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As Chris Gethard says in his HBO comedy special Career Suicideabout his lifelong battle with clinical mental illness, “Sometimes people just break.” It seems like more and more people are breaking, and not only artists or famous people or the rich. Depression does not discriminate. The National Alliance on Mental Illness says that one of the action steps in preventing suicide is simply to talk openly and honestly about it. Not to debate its ethics, but to check in on people you love, even if they seem fine, explicitly about suicidal thoughts.

The hardest part for me about Scott Hutchinson’s loss, about Kate Spade’s loss, and Anthony Bourdain’s loss, is that we know they were fighting. Hutchison was even brave enough to talk about it publicly. He knew he was depressed, and he told us. He was vulnerable, and open, and he still failed. He found art that could mend him, and friends who could support him. He made mistakes, of course, but he was relatable. He lost a battle so many people are fighting. What happens if you fight like hell and still lose? You can know everything, be doing everything, and it might not be enough.

Perhaps the most important, most constructive thing we can do is continue to speak openly and honestly about the battles we are fighting; to listen, as Scott did, to each others’ stories and fears. Depression did not deserve to take any of these people. And it does not deserve to take you.


If you or someone you love is in need of help, call the National Suicide Prevention Hotline at 1-800-273-8255. It is free, operates 24-7, and provides confidential support for people in crisis.


“Thanks Man!” Remembering Scott Hutchison of Frightened Rabbit

My most prized possession is a small tan poster that hangs on my wall just feet from my bed. It’s a drawing of a long-bearded man with a hat emblazoned with the word “JOHN” in all-caps. But beside him reads “THANKS MAN! Scott” in scribbled handwriting.

It was given to me by Scott Hutchison, frontman of Scottish indie rock outfit Frightened Rabbit, after his solo show on October 14, 2014, at the Bell House in Gowanus, Brooklyn. He was performing under his Owl John moniker, and had just come off the stage, sweaty and multiple whiskeys deep, making a point to talk to every fan that came up to him. I held back at first, too nervous to approach my favorite lyricist of all time. Never mind the fact that I had interviewed him a few weeks prior. I couldn’t move a muscle.

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Finally swallowing the lumps in my throat, I mentioned that it had, in fact, been my voice on the phone. Before I could finish my sentence, his face lit up and he gave me a giant hug, thanking me profusely, mentioning that he could tell that I “gave a shit.” After a minute or two, I encouraged him to talk to the others in the growing line behind me. He told me to meet him backstage for some wine.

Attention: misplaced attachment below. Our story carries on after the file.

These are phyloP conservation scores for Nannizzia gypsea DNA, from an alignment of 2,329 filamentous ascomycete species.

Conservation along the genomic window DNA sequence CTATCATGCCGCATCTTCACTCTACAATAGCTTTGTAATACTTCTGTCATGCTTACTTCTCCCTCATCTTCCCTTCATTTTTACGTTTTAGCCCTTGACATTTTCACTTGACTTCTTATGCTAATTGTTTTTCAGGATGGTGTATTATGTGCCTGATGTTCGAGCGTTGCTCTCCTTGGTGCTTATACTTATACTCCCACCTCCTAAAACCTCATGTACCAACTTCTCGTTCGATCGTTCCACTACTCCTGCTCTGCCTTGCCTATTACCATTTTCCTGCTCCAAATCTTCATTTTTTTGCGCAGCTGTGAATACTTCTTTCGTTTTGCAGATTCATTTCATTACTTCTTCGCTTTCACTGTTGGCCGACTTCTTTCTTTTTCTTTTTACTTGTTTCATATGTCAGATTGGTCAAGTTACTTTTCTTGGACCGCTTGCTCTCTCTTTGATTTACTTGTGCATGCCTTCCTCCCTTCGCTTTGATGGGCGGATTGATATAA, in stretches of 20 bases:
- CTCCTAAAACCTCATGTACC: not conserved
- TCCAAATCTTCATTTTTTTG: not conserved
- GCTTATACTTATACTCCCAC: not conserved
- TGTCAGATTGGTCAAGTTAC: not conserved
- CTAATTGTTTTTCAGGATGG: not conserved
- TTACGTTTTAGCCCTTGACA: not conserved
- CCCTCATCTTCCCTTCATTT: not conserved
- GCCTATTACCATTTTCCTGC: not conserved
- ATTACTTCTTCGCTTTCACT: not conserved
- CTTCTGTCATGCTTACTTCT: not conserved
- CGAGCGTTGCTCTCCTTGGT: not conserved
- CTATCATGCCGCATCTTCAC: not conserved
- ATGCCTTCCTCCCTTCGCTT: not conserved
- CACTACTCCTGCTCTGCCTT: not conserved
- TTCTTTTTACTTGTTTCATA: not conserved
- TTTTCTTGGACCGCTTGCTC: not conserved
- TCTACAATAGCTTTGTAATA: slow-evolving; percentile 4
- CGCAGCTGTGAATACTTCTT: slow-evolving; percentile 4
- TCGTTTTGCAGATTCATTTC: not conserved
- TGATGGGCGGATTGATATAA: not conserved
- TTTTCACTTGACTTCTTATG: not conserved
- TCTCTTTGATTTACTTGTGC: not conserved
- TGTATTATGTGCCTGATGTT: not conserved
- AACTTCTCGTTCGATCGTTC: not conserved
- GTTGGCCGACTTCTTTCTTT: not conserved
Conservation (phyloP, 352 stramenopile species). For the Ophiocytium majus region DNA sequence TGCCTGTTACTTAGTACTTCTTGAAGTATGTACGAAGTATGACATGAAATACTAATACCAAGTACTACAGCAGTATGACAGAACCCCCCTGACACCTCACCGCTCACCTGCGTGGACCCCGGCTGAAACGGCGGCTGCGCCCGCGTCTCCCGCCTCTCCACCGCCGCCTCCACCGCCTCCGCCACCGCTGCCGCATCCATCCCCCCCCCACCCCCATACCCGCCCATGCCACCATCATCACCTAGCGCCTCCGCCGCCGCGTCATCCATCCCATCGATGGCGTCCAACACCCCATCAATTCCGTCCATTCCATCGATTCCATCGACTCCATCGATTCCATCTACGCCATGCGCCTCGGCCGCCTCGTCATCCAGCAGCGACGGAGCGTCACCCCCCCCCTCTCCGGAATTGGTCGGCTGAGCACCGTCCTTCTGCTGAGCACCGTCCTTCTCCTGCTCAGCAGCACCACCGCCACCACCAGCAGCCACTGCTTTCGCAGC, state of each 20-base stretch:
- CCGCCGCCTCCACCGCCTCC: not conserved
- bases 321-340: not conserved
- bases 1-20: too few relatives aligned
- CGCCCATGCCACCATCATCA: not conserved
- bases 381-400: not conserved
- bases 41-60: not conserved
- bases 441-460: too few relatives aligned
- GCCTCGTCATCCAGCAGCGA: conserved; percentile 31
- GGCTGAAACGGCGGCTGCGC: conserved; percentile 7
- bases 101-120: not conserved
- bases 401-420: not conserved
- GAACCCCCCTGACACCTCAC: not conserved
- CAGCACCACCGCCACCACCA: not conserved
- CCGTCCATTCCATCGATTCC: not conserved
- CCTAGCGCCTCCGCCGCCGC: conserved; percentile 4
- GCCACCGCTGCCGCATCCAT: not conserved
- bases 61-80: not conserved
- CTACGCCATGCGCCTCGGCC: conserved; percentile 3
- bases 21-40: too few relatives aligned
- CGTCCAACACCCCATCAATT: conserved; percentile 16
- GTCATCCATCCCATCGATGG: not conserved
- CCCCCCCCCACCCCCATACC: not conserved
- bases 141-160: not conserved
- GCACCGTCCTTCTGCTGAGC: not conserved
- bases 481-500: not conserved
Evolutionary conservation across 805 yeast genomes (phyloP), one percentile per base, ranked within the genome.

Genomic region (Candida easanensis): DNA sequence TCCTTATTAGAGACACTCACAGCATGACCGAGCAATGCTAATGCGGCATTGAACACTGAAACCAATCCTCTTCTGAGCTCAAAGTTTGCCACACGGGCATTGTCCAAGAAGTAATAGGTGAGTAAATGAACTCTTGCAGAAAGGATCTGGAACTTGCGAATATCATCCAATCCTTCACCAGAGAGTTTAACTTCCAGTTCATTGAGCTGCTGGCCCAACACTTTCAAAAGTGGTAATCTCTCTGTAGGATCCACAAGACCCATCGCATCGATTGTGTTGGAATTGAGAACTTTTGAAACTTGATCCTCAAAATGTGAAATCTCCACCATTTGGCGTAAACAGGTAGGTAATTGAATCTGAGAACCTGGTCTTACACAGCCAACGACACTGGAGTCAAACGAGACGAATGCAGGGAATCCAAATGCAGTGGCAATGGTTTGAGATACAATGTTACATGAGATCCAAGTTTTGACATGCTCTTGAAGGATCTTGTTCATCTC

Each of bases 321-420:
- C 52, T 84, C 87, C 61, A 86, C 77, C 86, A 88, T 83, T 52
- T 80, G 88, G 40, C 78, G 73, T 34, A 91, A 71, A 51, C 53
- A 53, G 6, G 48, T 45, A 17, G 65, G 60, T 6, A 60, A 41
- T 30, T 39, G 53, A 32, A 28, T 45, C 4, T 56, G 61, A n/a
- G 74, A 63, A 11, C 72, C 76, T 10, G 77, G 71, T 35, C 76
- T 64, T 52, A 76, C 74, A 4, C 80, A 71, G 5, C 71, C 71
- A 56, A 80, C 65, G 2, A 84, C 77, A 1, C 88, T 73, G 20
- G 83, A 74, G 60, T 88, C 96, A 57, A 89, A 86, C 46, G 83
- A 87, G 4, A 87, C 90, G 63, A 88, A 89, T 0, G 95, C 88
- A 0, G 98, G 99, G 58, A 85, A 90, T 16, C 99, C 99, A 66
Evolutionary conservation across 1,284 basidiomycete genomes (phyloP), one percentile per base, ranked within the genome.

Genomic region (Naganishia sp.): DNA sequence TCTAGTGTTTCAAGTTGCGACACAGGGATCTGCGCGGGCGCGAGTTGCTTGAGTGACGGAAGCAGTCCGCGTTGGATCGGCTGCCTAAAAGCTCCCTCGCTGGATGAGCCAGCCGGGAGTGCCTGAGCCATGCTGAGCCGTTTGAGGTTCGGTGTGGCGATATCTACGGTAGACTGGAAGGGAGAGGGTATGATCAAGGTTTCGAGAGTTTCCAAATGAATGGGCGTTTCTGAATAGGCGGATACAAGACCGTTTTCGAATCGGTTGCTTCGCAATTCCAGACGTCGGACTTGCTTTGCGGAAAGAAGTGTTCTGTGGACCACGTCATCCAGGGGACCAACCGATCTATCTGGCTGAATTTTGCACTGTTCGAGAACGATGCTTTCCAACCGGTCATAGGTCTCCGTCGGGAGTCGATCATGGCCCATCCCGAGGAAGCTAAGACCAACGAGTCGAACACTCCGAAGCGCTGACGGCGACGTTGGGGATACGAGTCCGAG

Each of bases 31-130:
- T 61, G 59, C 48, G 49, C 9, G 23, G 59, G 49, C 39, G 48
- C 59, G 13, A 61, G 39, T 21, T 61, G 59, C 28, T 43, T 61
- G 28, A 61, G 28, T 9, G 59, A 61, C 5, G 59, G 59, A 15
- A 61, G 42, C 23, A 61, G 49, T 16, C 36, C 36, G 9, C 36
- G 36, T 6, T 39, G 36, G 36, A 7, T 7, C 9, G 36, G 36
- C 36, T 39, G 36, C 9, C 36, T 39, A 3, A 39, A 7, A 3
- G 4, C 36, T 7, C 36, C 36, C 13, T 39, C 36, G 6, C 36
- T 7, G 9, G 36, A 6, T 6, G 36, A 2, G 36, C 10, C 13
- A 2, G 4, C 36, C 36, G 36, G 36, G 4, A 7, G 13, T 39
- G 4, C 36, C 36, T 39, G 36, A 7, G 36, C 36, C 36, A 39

I was dumbfounded. One of my favorite musicians wanted to hang out with me? I couldn’t believe it.

We ended up over at Mission Dolores for a few more drinks and I remember almost feeling let down by how normal he was. The guy who had written The Midnight Organ Fight — still my favorite album of all time — just wanted to talk about burritos and his girlfriend. But more importantly, at some point in our mutual drunken haze, he told me to keep pursuing writing, saying that my piece on him was one of his favorites.

At that point in my life, I was very recently unemployed, and had yet to be paid a single cent for my words. Scott Hutchison gave me the confidence to keep pushing to make it as a writer, no matter how difficult and scary it seemed then. Without him, I doubt I’d be writing these words today.

I interviewed Scott twice more over the next few years, most recently about the tenth anniversary tour of The Midnight Organ Fight, which hit the Bowery Ballroom and Music Hall of Williamsburg in late February of this year. In that conversation, I asked him the same question I had asked him twice before, one that I designed especially with him in mind almost a decade earlier: “How do you manage to sing these ultra-personal songs night after night in front of hundreds, if not thousands, of people?”

This time Scott gave me a variation of the answer he’d given me before: “Who is the protagonist? It’s not me. It’s going to be them. It’s their life. They projected their lives to these songs and that makes me very proud that a song can be specific, yet universal enough that it can allow people to walk into their own experience. Yes, they’re singing these lyrics that are personal to me, but they are not considering my life too much.”

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That is why every tribute written about Scott’s passing feels so deeply intimate; his brutally honest and strikingly heartfelt lyrics soundtracked our lives, got us through our worst breakups, and pulled us out of our lowest lows when we needed something, anything, to grasp on to. It’s why it’s nearly impossible to write about Frightened Rabbit without first mentioning some random memory we associate with their music.